Ferkel: So based off of the size of the lesion, your algorithm could begin with
basically going into your ankle…
Ferkel (V.O.): …with a orthoscope which is a little video camera that you put
inside the ankle joint and you look around and you find the lesion. And,
you look at the lesion and you determine ‘ok this is an amenable
to repair,’ meaning that we would usually scrape out where the tear is in..
V.O. visuals: Surgical team working on a patient in the operating room; monitor displaying
the inside of patient’s ankle
Ferkel: …the cartilage and make little poke holes into the bone to help
increase stem cells from in your own bone and…
Ferkel (V.O.): …improve the milieu, which is kind of the environment that the cartilage
is growing in. Secondly, then we would take bone marrow aspirate so we
take aspiration from your bone marrow and put it down into a centrifuge
and get the concentrated amount of bone marrow aspirate. Then after the
surgery is done we would then inject it into your ankle. Studies have
shown that using bone marrow aspirate concentrate or something called
platelet rich plasma, and the jury’s still out on which is better,
V.O. visuals: Close-up of team working on the arm of a patient to remove bone marrow;
technician placing bone marrow vial on top of aspirate device; technician
placing vial inside and closing the lid; two female lab workers sitting
at a desk conducting tests; close-up of technician placing tube vial inside
an empty vial.
Ferkel: …if they’re good in combination, injecting them into your
ankle can help increase the healing of that cartilage injury that you had.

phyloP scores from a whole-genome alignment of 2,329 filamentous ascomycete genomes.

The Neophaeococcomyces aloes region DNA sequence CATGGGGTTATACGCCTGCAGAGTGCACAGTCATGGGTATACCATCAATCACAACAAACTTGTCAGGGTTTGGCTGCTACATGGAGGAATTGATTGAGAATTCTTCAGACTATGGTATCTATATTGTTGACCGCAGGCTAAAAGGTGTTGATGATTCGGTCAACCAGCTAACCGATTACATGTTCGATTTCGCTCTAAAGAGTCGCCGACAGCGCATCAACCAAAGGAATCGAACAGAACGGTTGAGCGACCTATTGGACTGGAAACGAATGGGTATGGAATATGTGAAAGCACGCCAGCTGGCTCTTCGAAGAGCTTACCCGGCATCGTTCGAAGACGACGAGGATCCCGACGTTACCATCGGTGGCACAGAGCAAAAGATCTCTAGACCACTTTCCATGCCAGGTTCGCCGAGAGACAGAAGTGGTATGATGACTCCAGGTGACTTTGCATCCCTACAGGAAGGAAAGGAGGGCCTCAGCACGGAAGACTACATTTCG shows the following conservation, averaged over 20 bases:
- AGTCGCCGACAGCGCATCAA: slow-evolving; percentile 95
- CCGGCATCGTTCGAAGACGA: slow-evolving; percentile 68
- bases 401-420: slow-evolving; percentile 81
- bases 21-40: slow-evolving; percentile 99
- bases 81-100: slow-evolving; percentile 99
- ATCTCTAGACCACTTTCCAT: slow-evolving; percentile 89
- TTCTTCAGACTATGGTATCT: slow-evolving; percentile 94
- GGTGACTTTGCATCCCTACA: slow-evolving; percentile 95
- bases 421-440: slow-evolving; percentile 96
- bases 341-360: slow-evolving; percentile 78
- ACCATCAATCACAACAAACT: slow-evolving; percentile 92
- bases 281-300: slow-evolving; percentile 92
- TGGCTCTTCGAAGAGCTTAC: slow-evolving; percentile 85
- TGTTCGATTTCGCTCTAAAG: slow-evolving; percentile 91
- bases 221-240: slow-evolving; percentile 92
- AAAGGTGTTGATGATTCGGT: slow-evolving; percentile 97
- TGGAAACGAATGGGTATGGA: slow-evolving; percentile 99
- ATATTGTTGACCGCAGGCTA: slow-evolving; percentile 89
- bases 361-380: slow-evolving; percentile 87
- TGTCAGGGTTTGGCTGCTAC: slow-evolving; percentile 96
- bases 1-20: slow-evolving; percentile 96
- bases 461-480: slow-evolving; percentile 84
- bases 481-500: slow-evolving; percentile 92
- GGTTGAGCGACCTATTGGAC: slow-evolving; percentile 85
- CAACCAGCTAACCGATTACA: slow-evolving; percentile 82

Announcer (V.O.): Dr. Ferkel gives us a case study of a recovery from injury using stem cell
V.O. visual: Ferkel walking up the hospital’s main hallway toward and past the camera.
Ferkel: I had a twenty-three year old male who came in and saw me. He likes to
play beach volleyball on the weekends…
Ferkel (V.O.): …here in Los Angeles. Given his activities being in volleyball,
he jumps a lot when he plays volleyball on the beach…
V.O. visual: Young men on the beach playing volleyball.
Ferkel: …especially. And, he came in with pain along his Achilles tendon
and we worked him up, started him doing physical therapy initially. It
was getting a little better, not great. And, got an MRI and showed that
he had tendinopathy, meaning that the tendon was inflamed, wasn’t
torn to a significant extent that you’d want to do surgery on…
Ferkel (V.O.): …and given that he was a young male, wanting to get back to playing
beach volleyball - it was the summertime – we decided let’s
try to do platelet rich plasma for his Achilles tendon. But…
V.O. visuals: Various close-ups of lab technician inserting a substance into an empty
vial; two technicians at a table working with the vials.
Ferkel: …I think for certain patients, this is a young, healthy, active
male, it’s worth a shot, no pun intended, but it’s worth a
shot to take his own platelet rich plasma…
Ferkel (V.O.): …which is taking the blood from his arm, spinning it down, extracting
the stem cells and then injecting it into his Achilles tendon, at the
area where the injury was.
V.O. visuals: Technician placing vials in an aspirate device; close-up of female doctor
holding up vial of stem cells.
Ferkel: So I saw him initially three weeks later and he was telling me how his
pain has essentially not gone away one- hundred percent but its gone away
about eighty percent.
Ferkel (V.O.): And then again, three weeks after that, we had him back out playing volleyball
right now. It’s very rewarding to see these athletes and people
who we are taking care of who are just your regular weekend warrior getting
back out and doing the sport they like to be doing.
V.O. visual: Men playing volleyball on the beach; young men on outdoor race track in
starting position and taking off up the track towards and past the camera;
close-up of feet and ankles of men playing basketball inside a gym; camera
pulls back to show them jumping up to make and block a basket.
Ferkel: There’s so much potential in doing either cartilage treatment or
tendinopathies with stem cells that it’s definitely…
Ferkel (V.O.): …a great opportunity for treating somebody who needs it.
V.O. visual: Teenage boy and girl outside playing basketball on a park court.